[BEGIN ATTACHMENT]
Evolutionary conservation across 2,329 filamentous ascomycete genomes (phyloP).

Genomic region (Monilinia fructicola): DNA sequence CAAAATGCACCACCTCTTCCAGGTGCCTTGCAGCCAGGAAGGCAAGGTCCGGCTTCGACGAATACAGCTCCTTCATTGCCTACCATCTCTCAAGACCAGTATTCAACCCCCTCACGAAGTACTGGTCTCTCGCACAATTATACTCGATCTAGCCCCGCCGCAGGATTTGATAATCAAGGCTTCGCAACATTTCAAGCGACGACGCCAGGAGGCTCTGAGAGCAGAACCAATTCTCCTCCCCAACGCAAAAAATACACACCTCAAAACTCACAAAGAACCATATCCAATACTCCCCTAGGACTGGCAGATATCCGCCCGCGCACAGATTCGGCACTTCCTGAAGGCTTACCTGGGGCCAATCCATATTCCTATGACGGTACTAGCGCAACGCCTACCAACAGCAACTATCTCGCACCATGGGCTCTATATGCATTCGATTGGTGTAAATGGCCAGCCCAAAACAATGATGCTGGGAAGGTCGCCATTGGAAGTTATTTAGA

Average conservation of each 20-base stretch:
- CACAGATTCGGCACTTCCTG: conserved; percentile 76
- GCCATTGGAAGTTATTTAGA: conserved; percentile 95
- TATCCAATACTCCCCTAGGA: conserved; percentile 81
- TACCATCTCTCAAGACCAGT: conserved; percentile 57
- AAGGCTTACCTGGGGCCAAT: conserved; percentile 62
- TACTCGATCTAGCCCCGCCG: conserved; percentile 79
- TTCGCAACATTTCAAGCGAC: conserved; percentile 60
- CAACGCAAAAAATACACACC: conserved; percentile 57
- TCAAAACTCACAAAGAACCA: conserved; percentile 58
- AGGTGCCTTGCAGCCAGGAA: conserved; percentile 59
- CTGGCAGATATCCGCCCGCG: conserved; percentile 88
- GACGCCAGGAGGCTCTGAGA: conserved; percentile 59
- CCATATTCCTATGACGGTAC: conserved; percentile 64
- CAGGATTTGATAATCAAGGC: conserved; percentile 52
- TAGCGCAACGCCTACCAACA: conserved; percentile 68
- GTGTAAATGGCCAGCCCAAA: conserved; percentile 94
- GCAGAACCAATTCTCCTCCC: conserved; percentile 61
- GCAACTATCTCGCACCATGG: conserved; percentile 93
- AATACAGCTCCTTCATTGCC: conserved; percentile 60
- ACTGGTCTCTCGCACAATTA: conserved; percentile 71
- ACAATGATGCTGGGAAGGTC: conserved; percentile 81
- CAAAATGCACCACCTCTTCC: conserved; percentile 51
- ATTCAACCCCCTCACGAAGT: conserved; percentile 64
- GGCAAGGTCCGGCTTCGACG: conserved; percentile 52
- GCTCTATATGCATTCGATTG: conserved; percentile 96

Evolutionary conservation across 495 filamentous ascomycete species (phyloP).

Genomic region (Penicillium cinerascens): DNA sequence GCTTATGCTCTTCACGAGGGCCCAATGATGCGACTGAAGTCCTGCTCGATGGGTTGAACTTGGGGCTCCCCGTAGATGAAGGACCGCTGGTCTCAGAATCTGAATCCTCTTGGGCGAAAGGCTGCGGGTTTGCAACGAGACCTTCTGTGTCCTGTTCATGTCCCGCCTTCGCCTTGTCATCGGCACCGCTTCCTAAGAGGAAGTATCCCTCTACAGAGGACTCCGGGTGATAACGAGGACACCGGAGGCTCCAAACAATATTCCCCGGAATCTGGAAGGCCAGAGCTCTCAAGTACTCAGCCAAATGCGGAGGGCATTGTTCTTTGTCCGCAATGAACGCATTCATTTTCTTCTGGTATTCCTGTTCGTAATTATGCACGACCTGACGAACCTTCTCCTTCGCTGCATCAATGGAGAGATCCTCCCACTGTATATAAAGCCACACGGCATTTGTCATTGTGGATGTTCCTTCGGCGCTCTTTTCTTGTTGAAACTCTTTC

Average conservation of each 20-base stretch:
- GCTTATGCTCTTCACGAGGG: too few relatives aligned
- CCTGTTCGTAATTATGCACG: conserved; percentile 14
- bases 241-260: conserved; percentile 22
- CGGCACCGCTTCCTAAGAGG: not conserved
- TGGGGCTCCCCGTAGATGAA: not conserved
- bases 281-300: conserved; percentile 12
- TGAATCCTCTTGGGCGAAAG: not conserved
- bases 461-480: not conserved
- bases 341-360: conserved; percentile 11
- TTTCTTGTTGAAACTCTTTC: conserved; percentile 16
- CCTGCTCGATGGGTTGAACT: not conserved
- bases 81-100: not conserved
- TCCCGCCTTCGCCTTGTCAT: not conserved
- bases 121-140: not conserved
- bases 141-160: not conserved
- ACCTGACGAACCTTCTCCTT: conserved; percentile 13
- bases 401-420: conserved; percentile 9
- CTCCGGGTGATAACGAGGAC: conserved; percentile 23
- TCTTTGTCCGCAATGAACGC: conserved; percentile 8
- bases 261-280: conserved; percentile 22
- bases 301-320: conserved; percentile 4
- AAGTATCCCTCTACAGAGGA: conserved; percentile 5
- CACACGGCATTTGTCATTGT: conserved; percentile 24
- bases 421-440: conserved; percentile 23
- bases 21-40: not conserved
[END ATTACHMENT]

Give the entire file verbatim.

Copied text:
Evolutionary conservation across 2,329 filamentous ascomycete genomes (phyloP).

Genomic region (Monilinia fructicola): DNA sequence CAAAATGCACCACCTCTTCCAGGTGCCTTGCAGCCAGGAAGGCAAGGTCCGGCTTCGACGAATACAGCTCCTTCATTGCCTACCATCTCTCAAGACCAGTATTCAACCCCCTCACGAAGTACTGGTCTCTCGCACAATTATACTCGATCTAGCCCCGCCGCAGGATTTGATAATCAAGGCTTCGCAACATTTCAAGCGACGACGCCAGGAGGCTCTGAGAGCAGAACCAATTCTCCTCCCCAACGCAAAAAATACACACCTCAAAACTCACAAAGAACCATATCCAATACTCCCCTAGGACTGGCAGATATCCGCCCGCGCACAGATTCGGCACTTCCTGAAGGCTTACCTGGGGCCAATCCATATTCCTATGACGGTACTAGCGCAACGCCTACCAACAGCAACTATCTCGCACCATGGGCTCTATATGCATTCGATTGGTGTAAATGGCCAGCCCAAAACAATGATGCTGGGAAGGTCGCCATTGGAAGTTATTTAGA

Average conservation of each 20-base stretch:
- CACAGATTCGGCACTTCCTG: conserved; percentile 76
- GCCATTGGAAGTTATTTAGA: conserved; percentile 95
- TATCCAATACTCCCCTAGGA: conserved; percentile 81
- TACCATCTCTCAAGACCAGT: conserved; percentile 57
- AAGGCTTACCTGGGGCCAAT: conserved; percentile 62
- TACTCGATCTAGCCCCGCCG: conserved; percentile 79
- TTCGCAACATTTCAAGCGAC: conserved; percentile 60
- CAACGCAAAAAATACACACC: conserved; percentile 57
- TCAAAACTCACAAAGAACCA: conserved; percentile 58
- AGGTGCCTTGCAGCCAGGAA: conserved; percentile 59
- CTGGCAGATATCCGCCCGCG: conserved; percentile 88
- GACGCCAGGAGGCTCTGAGA: conserved; percentile 59
- CCATATTCCTATGACGGTAC: conserved; percentile 64
- CAGGATTTGATAATCAAGGC: conserved; percentile 52
- TAGCGCAACGCCTACCAACA: conserved; percentile 68
- GTGTAAATGGCCAGCCCAAA: conserved; percentile 94
- GCAGAACCAATTCTCCTCCC: conserved; percentile 61
- GCAACTATCTCGCACCATGG: conserved; percentile 93
- AATACAGCTCCTTCATTGCC: conserved; percentile 60
- ACTGGTCTCTCGCACAATTA: conserved; percentile 71
- ACAATGATGCTGGGAAGGTC: conserved; percentile 81
- CAAAATGCACCACCTCTTCC: conserved; percentile 51
- ATTCAACCCCCTCACGAAGT: conserved; percentile 64
- GGCAAGGTCCGGCTTCGACG: conserved; percentile 52
- GCTCTATATGCATTCGATTG: conserved; percentile 96

Evolutionary conservation across 495 filamentous ascomycete species (phyloP).

Genomic region (Penicillium cinerascens): DNA sequence GCTTATGCTCTTCACGAGGGCCCAATGATGCGACTGAAGTCCTGCTCGATGGGTTGAACTTGGGGCTCCCCGTAGATGAAGGACCGCTGGTCTCAGAATCTGAATCCTCTTGGGCGAAAGGCTGCGGGTTTGCAACGAGACCTTCTGTGTCCTGTTCATGTCCCGCCTTCGCCTTGTCATCGGCACCGCTTCCTAAGAGGAAGTATCCCTCTACAGAGGACTCCGGGTGATAACGAGGACACCGGAGGCTCCAAACAATATTCCCCGGAATCTGGAAGGCCAGAGCTCTCAAGTACTCAGCCAAATGCGGAGGGCATTGTTCTTTGTCCGCAATGAACGCATTCATTTTCTTCTGGTATTCCTGTTCGTAATTATGCACGACCTGACGAACCTTCTCCTTCGCTGCATCAATGGAGAGATCCTCCCACTGTATATAAAGCCACACGGCATTTGTCATTGTGGATGTTCCTTCGGCGCTCTTTTCTTGTTGAAACTCTTTC

Average conservation of each 20-base stretch:
- GCTTATGCTCTTCACGAGGG: too few relatives aligned
- CCTGTTCGTAATTATGCACG: conserved; percentile 14
- bases 241-260: conserved; percentile 22
- CGGCACCGCTTCCTAAGAGG: not conserved
- TGGGGCTCCCCGTAGATGAA: not conserved
- bases 281-300: conserved; percentile 12
- TGAATCCTCTTGGGCGAAAG: not conserved
- bases 461-480: not conserved
- bases 341-360: conserved; percentile 11
- TTTCTTGTTGAAACTCTTTC: conserved; percentile 16
- CCTGCTCGATGGGTTGAACT: not conserved
- bases 81-100: not conserved
- TCCCGCCTTCGCCTTGTCAT: not conserved
- bases 121-140: not conserved
- bases 141-160: not conserved
- ACCTGACGAACCTTCTCCTT: conserved; percentile 13
- bases 401-420: conserved; percentile 9
- CTCCGGGTGATAACGAGGAC: conserved; percentile 23
- TCTTTGTCCGCAATGAACGC: conserved; percentile 8
- bases 261-280: conserved; percentile 22
- bases 301-320: conserved; percentile 4
- AAGTATCCCTCTACAGAGGA: conserved; percentile 5
- CACACGGCATTTGTCATTGT: conserved; percentile 24
- bases 421-440: conserved; percentile 23
- bases 21-40: not conserved